E.C. Emmerich 741-P English Pattern Jack Plane Review

Unlike most other planes made now, all but a couple of the many types of planes made by E.C. Emmerich are constructed almost entirely of wood. The bodies are made of some close grained hardwood like Beech , the soles are made from a dense wood specifically selected for it's hardness and resistance to wear. The sole of the model 741-P is made of Lignum Vitae; there is a resin which exists naturally in the species, this resin along with the hardness and durability of the wood fiber itself imparts a lower coefficient of friction compared to other planes.
E.C. Emmerich 741-P

There really wasn't anything to do to the plane to get it ready to work, even the blade was sharp! Aside from cleaning the blade, the plane was basically ready to use right out of the box. I was curious to see how this wooden plane would compare to the machined metal planes I own in regards to the flatness of the sole. What I discovered was that the Emmerich is every bit as flat and square as my machined cast-iron Veritas smoother plane.

If I'm going to do much hand planning, I'll usually make a couple of swipes with a paraffin block on the sole to make the task a little easier. I've found that this is totally unnecessary with the 741-P. It requires noticeably less effort to push, no doubt due to the natural oils contained in the Lignum Vitae sole.

There is a smallish (tote) handle in the back and none up front. Actually the whole front is the handle - it just looks a little different compared to other planes. I have found the handle in the back to be a little on the short side. I think I'll alleviate that feeling after I sand the top horn down a little. I've found that I really like the front grip. In use, I found the 741-P to be very controllable and adjustable; I think the length and grip has a lot to do with this controlled feel.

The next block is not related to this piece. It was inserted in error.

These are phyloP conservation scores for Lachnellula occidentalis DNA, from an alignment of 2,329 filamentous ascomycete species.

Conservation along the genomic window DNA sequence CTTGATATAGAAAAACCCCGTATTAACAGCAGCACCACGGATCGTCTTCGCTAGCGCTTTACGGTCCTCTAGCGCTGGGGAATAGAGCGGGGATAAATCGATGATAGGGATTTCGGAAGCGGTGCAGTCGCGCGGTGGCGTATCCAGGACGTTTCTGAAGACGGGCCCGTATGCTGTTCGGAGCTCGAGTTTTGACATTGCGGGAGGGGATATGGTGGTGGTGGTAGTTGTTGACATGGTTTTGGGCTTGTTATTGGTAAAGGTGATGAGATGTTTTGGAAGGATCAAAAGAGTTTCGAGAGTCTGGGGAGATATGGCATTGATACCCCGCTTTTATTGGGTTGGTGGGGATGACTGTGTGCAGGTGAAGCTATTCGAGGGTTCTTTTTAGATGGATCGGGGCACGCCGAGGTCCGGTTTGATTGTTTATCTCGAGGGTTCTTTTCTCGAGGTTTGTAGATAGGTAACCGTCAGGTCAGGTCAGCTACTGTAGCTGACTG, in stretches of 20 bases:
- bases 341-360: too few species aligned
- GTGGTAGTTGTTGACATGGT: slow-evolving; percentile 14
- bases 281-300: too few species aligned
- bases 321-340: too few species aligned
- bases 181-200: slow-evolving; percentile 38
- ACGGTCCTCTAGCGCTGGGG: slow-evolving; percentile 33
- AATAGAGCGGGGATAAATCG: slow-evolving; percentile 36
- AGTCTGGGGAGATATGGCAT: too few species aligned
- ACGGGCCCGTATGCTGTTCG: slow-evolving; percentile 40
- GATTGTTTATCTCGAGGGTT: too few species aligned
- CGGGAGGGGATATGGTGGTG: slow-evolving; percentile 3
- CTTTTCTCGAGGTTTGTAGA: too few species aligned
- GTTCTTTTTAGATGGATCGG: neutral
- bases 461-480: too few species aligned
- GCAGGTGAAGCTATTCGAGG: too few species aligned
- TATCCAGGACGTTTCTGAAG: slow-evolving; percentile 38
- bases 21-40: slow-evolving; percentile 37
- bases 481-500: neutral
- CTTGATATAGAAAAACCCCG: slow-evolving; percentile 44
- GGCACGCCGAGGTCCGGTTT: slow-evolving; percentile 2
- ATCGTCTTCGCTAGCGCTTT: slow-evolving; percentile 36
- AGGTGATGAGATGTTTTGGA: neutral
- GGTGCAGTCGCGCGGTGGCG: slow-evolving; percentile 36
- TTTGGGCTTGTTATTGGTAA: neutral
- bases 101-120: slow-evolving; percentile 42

The plane uses a simple but effective anti-backlash adjustment mechanism. At a glance the mechanics look like other planes but in fact, the blade along with its cap and lateral adjustment are held in position by a long rod that is tensioned by a stout spring. Some gross adjustments are performed by a knob in the rear which varies the tension on the rod. However, most adjustments are made using the long stemmed knob behind the blade. What this means to a user is when the blade needs to be lowered or raised, it doesn't have a "dead" spot on the knob where there is no blade movement. This makes it very easy to make small adjustments with out a lot of tedious back and forth adjustments required of other planes.

I compared the 741-P to several of my iron planes, just to get a feel for the differences. Basically what I've come to believe is that in simple planning action, the 741-P performs more or less as good as my Veritas planes. Where one slightly edges out another in one aspect, it is regained in another. The blade is bedded at a steeper angle than most planes. I believe this keeps the chips flowing more freely, this can be a bit of a nuisance on some of my other planes. It is in the areas of ergonomics and adjustment that the differences become clear. In regard to adjustment, the Emmerich is a clear winner. In overall feel of heft, control, and action, I prefer the Emmerich, it would probably be perfect if it had a larger tote handle.

The Emmerich 741-P is a very good plane among several good planes to choose from. Compared to other planes I've used, it offers far better depth adjustment and a hard to describe "live" feel to it. Emmerich makes a multitude of different types of planes, the model 741-P is basically deigned for general purpose flattening of boards. It is somewhere in between a true jointer plane and a smoother, basically (as I've found), it's a very good general purpose plane.

Other reviews of ECE planes are the 711 Smooth and 710-P Rabbet planes

In the interest of full disclosure E.C. Emmerich provided this product to facilitate this review.